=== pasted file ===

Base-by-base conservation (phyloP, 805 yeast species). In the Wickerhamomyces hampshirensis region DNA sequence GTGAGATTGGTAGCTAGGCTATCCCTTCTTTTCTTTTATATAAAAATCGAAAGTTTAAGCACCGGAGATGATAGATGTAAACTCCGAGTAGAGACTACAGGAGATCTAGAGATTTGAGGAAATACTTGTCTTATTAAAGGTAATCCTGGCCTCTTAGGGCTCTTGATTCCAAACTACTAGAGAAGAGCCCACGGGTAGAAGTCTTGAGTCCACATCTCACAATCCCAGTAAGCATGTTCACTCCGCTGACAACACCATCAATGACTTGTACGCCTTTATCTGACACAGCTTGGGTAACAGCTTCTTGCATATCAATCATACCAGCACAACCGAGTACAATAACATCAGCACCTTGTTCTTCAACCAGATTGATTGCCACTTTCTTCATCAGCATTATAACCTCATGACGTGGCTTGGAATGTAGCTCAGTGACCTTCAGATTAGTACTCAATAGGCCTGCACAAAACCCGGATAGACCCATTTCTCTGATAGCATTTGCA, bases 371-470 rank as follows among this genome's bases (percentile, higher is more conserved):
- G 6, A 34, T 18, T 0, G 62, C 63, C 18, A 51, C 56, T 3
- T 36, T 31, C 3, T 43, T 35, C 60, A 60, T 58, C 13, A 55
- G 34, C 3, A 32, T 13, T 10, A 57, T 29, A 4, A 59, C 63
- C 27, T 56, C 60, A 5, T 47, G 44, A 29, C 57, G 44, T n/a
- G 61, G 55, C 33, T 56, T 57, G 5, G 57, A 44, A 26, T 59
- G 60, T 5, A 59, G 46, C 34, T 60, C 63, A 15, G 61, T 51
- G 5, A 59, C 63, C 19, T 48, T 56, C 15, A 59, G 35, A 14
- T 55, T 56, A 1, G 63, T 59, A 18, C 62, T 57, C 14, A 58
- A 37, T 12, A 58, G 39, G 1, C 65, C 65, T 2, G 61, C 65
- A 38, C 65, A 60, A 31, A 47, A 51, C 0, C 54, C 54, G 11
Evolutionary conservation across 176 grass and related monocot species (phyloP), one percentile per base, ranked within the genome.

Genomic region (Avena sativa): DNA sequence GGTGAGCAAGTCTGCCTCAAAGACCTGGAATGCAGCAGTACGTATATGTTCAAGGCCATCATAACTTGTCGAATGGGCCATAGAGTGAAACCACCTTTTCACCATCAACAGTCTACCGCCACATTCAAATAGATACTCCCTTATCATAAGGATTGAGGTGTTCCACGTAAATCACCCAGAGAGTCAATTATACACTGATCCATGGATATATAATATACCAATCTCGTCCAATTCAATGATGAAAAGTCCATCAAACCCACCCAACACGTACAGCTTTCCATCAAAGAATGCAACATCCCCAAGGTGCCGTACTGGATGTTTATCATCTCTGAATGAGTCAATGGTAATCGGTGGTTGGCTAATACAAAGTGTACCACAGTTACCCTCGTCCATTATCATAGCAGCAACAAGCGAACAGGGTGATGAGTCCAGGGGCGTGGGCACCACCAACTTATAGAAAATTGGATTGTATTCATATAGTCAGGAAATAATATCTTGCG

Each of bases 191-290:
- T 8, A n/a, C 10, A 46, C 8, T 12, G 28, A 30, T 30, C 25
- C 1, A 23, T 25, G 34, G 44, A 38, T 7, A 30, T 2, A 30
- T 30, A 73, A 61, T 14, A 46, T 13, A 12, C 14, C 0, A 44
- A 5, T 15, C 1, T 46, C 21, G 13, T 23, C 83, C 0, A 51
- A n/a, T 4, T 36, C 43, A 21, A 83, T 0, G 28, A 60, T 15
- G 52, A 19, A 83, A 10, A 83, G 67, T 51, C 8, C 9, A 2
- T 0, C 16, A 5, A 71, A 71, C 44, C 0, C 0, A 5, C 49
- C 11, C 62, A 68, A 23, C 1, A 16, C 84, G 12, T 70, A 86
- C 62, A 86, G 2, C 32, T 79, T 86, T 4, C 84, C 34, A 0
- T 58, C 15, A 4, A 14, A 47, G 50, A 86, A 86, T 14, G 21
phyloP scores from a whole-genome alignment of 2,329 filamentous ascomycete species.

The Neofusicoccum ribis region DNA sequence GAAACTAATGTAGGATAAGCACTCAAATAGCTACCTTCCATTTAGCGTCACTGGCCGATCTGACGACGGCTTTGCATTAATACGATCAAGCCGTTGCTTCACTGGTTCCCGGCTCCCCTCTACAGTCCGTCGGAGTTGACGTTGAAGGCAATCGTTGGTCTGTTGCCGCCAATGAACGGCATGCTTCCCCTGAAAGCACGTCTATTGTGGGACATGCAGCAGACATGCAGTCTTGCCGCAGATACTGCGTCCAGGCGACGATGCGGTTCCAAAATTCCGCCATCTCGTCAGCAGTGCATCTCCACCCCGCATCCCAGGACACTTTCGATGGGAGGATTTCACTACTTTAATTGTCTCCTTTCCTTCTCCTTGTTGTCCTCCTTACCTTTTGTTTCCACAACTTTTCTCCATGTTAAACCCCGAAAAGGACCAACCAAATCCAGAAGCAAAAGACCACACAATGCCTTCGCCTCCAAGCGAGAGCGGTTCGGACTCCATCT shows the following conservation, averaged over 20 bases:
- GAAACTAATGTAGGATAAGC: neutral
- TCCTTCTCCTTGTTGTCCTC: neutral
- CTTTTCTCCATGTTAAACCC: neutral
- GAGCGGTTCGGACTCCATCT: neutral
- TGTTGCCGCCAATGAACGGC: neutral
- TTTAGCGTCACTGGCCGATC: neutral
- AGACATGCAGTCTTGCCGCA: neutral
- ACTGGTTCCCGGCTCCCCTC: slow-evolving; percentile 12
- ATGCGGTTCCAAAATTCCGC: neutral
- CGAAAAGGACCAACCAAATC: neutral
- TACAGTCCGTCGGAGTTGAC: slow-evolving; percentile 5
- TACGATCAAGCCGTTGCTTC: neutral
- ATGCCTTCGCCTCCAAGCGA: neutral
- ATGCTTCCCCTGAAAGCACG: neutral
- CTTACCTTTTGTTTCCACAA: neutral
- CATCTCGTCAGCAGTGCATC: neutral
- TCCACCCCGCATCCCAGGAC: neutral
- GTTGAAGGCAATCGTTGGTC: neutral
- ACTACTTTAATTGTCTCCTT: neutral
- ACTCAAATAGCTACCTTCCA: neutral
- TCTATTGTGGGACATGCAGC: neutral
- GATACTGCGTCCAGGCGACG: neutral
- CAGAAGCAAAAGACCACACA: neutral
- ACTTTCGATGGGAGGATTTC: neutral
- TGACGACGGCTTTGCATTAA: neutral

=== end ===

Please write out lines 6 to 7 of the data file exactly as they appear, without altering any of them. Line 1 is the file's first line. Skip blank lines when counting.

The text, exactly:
- G 61, G 55, C 33, T 56, T 57, G 5, G 57, A 44, A 26, T 59
- G 60, T 5, A 59, G 46, C 34, T 60, C 63, A 15, G 61, T 51